You do know that preempt happens before you fire the event, right? Your opponent has to give up two momentum markers before seeing if you would have activated the event or not. And if the opponent has more than one bad event, it's extremely unlikely there will be four momentum markers available for preemption.

Yep. Got that.

In a typical turn I have to play six cards (two thirds of which can be played by him)

In order for him to fire an event:

I must hold one or more of his/joint events
I cannot have played the joint event for myself
It must not be preempted by a previous event
I cannot have applied it to the debates or final support checks
I cannot have discarded it through the use of an event
I cannot have discarded it via use of my candidate card
I cannot have preempted it
I cannot have played it so late in the turn that it is of no use to him
It must have at least some value to him (e.g. "In the South" is no good if there are no open states...)
He must have a momentum marker
It must be worth a momentum marker
If he is losing in issues, he may want to hold his momentum marker for next turn.

And the events that typically get played are of the weaker variety (i.e. a great one would have been avoided using one of the techniques above).

One other difference with TS is that just ducking an event this round doesn't mean you won't see it again. In fact, the more you duck in TS, the more likely you will get bad events in the future. In 1960 you rarely see an event a second time.

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AxonDomini
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denverarch wrote:
One thing you may have missed a bit is that your revulsion (which I initally shared) at triggering enemy events can also be mitigated by choosing whether he activates it first or second. I used to always avoid triggering an opponents event and now I agree withe experts: high OPS are good, period! I know enough now to set up the stage to trigger an oppoenents event, or I let him place influence first, then counter him, or if he makes a dumb move use the influence for something better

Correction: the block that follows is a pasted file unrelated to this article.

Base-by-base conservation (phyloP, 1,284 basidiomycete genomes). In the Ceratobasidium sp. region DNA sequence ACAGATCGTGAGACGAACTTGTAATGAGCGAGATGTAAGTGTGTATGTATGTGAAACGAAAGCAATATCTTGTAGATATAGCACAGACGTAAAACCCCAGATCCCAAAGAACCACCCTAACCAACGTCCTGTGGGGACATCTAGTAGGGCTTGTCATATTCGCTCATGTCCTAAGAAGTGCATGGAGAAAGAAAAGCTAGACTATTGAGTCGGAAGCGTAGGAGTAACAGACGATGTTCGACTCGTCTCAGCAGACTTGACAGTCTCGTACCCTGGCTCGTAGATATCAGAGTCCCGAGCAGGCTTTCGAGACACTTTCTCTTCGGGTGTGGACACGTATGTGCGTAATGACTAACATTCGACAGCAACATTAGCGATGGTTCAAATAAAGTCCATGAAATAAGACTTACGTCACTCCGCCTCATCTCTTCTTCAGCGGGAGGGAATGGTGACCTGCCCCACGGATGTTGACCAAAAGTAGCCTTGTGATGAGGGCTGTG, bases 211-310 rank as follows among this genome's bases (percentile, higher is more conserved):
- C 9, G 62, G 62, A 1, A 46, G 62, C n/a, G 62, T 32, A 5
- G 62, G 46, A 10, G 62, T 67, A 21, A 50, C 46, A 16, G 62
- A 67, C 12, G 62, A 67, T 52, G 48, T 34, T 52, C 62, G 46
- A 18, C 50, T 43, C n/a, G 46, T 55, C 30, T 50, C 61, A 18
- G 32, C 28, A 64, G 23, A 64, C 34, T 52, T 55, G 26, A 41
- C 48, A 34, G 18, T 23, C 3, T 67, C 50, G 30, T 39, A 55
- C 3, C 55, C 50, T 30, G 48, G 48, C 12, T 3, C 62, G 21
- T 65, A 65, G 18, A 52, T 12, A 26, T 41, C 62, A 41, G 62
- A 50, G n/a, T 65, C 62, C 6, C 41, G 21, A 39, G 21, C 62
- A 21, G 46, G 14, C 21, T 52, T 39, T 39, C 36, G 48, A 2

I've read that, and I believe it's true. However, I found that I simply lack the desire to take the time needed to "get" TS. It's not that I'm opposed to games that take time to develop a skill for. I've just started learning Hannibal: Rome vs. Carthage and it's been a great experience so far. Our first game was a total mess in terms of rule confusion and strategic cluelessness, but we at the end we were eager to try again, and by the third game we were totally engrossed in the strategic possibilities. TS, in contrast, I just found frustrating and annoying. Would more games make a difference? Very likely. However, given the length of the game and the steep learning curve I just find I'm not interested in putting in that kind of effort. A game that long and deep has to grab me pretty quickly - like Hannibal did.